Rex Sepulveda 1-94 Detroit – dboy™5

DBOY™ 005


An early collaborator with Richie Hawtin, Rex started his subterranean Detroit trek with hard techno and minimal via D-Records, a precursor to M-nus, around 1998. He just released a remix for Plastikman’s Extended Arkives called Marbles and again returns to his minimal roots with his first release on DETUND. EXIT 98 Detroit is the fifth installation in the DBOY™ digital series.

Desolate and driving, Exit 98 Detroit echoes its way into your inner ear, evocative of cavernous warehouses and Windsor-Detroit’s blighted innovation. “Back [in 98] I was always going over to Windsor to record some of the D tracks. I was chilling at the border when it struck me that I was exiting the country to record. My studio setup was very old school with no computer to record tracks, they went straight onto DAT tape then later transferred over to Sound Forge to edit. I made these songs using an Analog 24 channel mixer, Ross Spring Reverb Digitech, Lexicon, PV and Roland F/X units. The rest was 808, 909, 606, 202, 303, two Sequential Circuits Prophet 5’s, Drumtrax and some old Korg.” Experimental back then, Exit 98 Detroit transcends time with a classic techno sound.


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Rex Sepulveda hails from Detroit and is one of D-Records original producers. His long tenure in the Detroit Electronic Music scene has enabled him to develop a consistent ability to capture the subtle elements of music being produced globally and implement them into a sound that is distinctly Detroit while at the same time having an evolutionary sound.

In 1996 Rex started tracks for a label called “Development” – which was at that time a sub-label of Rich Hawtin’s Minus label dedicated to new and upcoming producers in the Detroit area. Hawtin had devoted a studio space for the artists to come and record tracks, and out of these sessions came the two development compilations in 1997.

In 1998, Lenny Bartush, Rich Hawtin, Tom Newman, Clark Warner and Rex formed what is now known as D Records. Rex has released 5 intense cuts on D Records, with two remixes of Fred Giannelli’s track on D 11. Rex has also remixed a classic Plus 8 track the Wipe and a Beira track on Flumo recordings.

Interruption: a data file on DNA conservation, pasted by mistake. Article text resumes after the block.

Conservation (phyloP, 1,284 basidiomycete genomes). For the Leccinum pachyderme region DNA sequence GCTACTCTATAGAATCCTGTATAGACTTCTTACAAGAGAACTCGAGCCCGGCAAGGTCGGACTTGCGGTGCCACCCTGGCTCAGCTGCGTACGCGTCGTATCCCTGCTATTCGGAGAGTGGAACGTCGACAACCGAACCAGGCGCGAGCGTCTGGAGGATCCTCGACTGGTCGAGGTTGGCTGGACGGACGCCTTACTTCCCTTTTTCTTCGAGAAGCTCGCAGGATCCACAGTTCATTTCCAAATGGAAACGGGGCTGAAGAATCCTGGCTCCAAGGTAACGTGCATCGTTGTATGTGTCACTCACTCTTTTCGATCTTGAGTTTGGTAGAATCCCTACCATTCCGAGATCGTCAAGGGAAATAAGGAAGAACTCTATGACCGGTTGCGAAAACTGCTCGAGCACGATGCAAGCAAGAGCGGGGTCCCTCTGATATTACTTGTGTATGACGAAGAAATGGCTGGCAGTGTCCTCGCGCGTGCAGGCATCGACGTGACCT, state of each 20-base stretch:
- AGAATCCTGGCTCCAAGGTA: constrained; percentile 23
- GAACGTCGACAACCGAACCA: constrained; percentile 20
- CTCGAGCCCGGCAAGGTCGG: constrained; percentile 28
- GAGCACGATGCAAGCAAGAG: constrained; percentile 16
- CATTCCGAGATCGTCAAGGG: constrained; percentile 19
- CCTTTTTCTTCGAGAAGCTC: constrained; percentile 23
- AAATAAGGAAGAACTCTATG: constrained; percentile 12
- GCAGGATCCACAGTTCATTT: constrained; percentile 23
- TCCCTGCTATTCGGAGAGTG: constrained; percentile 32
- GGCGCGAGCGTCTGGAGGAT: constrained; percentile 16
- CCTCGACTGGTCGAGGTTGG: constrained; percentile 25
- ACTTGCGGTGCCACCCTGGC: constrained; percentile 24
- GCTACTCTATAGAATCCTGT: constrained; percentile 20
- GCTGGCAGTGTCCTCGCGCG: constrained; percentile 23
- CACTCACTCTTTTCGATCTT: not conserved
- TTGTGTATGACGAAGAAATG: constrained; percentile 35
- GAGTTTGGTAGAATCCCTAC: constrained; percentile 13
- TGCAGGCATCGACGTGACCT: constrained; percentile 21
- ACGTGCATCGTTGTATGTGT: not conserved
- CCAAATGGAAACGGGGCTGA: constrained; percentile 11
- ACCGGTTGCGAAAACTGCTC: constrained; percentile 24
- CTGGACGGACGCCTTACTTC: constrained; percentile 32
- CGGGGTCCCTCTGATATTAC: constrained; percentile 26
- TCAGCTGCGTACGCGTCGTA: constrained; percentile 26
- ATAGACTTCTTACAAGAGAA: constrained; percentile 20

Rex is a consummate producer, spending most of his time behind his computer laying down amazing tracks, most of which are for use in his now epic live shows. With technology speeding up, Rex has been able to successfully integrate his DJ skills and live performance of his own music into 1 seamless package that always works well on the dance floor.

Rex does not only produce dance music, but also likes to manipulate sound to produce experimental ambient music, none of which has been released yet. You can hear a live set of this style in one of his two sets on 11-6-04 at His tracks have been featured in mix CDs and reviewed in magazines such as URB, Wire, De:Bug and Mix Mag.

When Rex plays he is known to present a solid blend of minimal and tech-house, venturing up to banging acid techno if the crowd is up for it. Usually he likes to make things more interesting by experimenting with unreleased material to gauge the crowd response. Rex has had the privilege of playing alongside the likes of Rich Hawtin, John Acquaviva, Adam Beyer, Sammy D, Surgeon, Fred Giannelli and Vladislav Delay, to name a few. He has played parties, festivals and clubs in North America and overseas. Some of these sets can be heard on, under his various monikers.

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